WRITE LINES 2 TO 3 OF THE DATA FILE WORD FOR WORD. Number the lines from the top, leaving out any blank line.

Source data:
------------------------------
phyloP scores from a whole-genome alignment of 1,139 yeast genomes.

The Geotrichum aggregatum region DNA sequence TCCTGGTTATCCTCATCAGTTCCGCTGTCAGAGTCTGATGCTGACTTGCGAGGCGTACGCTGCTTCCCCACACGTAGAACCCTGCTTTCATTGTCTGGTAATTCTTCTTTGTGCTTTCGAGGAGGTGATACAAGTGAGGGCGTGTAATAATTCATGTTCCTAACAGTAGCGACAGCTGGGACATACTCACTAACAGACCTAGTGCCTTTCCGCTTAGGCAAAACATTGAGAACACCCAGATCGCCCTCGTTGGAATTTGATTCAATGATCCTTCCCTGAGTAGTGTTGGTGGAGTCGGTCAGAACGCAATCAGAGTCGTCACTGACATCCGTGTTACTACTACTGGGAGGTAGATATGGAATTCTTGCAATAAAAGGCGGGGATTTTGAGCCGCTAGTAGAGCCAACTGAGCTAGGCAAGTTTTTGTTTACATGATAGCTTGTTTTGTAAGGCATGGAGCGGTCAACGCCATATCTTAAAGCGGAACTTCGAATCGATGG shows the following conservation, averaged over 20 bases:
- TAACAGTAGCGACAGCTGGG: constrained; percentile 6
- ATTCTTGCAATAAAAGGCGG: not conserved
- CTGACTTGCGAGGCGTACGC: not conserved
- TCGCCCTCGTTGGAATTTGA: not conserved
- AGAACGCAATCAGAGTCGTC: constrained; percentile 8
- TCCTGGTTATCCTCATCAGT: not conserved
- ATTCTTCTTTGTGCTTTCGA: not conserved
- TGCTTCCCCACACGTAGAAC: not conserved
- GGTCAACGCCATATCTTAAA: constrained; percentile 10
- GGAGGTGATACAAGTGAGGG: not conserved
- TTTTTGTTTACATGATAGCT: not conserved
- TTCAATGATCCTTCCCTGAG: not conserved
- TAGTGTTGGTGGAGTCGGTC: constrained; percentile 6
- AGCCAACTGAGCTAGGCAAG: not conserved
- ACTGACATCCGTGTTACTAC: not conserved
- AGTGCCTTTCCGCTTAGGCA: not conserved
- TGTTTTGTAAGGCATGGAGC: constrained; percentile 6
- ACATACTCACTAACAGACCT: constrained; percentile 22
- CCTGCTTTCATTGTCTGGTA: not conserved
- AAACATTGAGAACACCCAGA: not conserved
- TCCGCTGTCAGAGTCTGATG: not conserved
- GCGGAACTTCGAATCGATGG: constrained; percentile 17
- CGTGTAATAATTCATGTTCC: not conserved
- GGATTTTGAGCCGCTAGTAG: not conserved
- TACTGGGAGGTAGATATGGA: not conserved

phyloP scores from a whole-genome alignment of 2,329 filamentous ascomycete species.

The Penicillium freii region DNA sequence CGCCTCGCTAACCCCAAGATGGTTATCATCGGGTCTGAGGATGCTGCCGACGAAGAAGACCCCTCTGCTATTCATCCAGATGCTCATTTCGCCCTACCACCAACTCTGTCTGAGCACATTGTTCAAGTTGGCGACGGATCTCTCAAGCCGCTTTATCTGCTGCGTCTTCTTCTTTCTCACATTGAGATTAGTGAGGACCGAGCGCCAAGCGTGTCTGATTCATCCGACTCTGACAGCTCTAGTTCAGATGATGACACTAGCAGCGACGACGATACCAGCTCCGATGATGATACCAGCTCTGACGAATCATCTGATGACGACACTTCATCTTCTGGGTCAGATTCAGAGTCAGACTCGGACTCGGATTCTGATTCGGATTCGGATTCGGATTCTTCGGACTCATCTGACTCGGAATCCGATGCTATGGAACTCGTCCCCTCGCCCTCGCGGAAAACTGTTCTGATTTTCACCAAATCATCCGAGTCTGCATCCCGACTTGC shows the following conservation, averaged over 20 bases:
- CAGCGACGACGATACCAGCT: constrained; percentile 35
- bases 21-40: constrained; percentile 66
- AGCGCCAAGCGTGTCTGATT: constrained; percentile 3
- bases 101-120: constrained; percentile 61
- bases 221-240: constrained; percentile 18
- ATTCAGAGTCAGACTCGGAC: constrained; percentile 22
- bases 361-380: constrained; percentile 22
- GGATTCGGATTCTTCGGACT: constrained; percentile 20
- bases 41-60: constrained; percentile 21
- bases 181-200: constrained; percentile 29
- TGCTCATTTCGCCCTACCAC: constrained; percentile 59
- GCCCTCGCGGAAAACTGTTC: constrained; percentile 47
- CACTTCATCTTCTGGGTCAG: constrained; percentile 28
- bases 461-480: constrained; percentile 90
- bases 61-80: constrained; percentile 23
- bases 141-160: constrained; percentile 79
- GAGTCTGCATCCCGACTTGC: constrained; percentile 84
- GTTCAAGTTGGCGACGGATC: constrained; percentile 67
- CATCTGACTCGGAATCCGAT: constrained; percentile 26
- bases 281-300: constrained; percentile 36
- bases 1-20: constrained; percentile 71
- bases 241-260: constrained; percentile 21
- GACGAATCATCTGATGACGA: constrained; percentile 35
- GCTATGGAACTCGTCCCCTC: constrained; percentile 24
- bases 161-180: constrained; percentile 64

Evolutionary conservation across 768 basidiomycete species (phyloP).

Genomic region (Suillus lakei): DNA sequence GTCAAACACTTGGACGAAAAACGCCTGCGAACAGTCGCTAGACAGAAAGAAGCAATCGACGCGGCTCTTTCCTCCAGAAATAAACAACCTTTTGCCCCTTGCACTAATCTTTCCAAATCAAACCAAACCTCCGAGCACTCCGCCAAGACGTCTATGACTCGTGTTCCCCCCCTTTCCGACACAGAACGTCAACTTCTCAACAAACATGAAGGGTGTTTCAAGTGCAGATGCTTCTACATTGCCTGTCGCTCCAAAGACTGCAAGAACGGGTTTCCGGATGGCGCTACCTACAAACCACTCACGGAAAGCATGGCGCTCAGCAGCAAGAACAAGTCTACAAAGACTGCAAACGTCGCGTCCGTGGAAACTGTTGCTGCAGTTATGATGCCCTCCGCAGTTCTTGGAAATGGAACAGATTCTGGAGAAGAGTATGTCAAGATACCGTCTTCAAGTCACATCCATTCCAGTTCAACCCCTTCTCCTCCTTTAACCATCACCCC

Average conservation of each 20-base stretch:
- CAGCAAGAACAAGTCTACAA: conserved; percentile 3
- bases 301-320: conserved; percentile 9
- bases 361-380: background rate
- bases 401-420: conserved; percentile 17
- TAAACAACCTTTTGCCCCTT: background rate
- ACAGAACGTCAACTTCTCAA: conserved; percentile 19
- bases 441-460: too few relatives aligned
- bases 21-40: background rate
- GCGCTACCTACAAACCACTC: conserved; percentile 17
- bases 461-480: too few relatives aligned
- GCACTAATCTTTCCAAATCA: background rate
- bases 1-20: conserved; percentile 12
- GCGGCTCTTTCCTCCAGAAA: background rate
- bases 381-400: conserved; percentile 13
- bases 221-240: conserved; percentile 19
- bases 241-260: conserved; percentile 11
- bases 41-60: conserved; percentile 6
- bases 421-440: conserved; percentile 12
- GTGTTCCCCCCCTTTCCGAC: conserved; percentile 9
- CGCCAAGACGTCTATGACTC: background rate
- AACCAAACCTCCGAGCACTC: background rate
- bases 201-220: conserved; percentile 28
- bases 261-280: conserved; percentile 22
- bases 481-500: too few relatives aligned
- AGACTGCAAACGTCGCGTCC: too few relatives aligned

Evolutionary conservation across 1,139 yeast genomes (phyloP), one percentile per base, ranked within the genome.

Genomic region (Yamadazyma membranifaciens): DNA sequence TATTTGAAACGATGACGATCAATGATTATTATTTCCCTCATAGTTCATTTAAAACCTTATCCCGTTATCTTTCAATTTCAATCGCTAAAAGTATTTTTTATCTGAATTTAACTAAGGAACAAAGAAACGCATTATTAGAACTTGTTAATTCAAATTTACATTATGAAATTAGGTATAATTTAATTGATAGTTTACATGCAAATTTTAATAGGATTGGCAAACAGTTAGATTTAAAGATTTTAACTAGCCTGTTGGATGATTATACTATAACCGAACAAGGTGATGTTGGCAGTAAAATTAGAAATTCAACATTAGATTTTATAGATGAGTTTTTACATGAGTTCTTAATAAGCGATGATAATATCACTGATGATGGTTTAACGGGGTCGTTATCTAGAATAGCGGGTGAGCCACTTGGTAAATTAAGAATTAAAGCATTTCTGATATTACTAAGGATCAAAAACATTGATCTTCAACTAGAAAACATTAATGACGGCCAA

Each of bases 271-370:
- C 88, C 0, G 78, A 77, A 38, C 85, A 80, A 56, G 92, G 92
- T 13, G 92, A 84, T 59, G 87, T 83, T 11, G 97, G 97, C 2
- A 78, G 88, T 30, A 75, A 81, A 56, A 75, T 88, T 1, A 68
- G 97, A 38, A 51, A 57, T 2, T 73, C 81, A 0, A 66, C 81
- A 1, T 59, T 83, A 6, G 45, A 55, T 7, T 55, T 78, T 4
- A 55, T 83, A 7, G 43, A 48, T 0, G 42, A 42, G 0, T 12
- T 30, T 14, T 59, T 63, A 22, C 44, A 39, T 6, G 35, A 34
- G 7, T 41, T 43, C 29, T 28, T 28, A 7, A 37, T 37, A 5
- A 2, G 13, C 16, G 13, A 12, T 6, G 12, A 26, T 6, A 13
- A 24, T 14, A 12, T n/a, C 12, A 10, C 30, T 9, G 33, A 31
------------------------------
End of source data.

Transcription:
The Geotrichum aggregatum region DNA sequence TCCTGGTTATCCTCATCAGTTCCGCTGTCAGAGTCTGATGCTGACTTGCGAGGCGTACGCTGCTTCCCCACACGTAGAACCCTGCTTTCATTGTCTGGTAATTCTTCTTTGTGCTTTCGAGGAGGTGATACAAGTGAGGGCGTGTAATAATTCATGTTCCTAACAGTAGCGACAGCTGGGACATACTCACTAACAGACCTAGTGCCTTTCCGCTTAGGCAAAACATTGAGAACACCCAGATCGCCCTCGTTGGAATTTGATTCAATGATCCTTCCCTGAGTAGTGTTGGTGGAGTCGGTCAGAACGCAATCAGAGTCGTCACTGACATCCGTGTTACTACTACTGGGAGGTAGATATGGAATTCTTGCAATAAAAGGCGGGGATTTTGAGCCGCTAGTAGAGCCAACTGAGCTAGGCAAGTTTTTGTTTACATGATAGCTTGTTTTGTAAGGCATGGAGCGGTCAACGCCATATCTTAAAGCGGAACTTCGAATCGATGG shows the following conservation, averaged over 20 bases:
- TAACAGTAGCGACAGCTGGG: constrained; percentile 6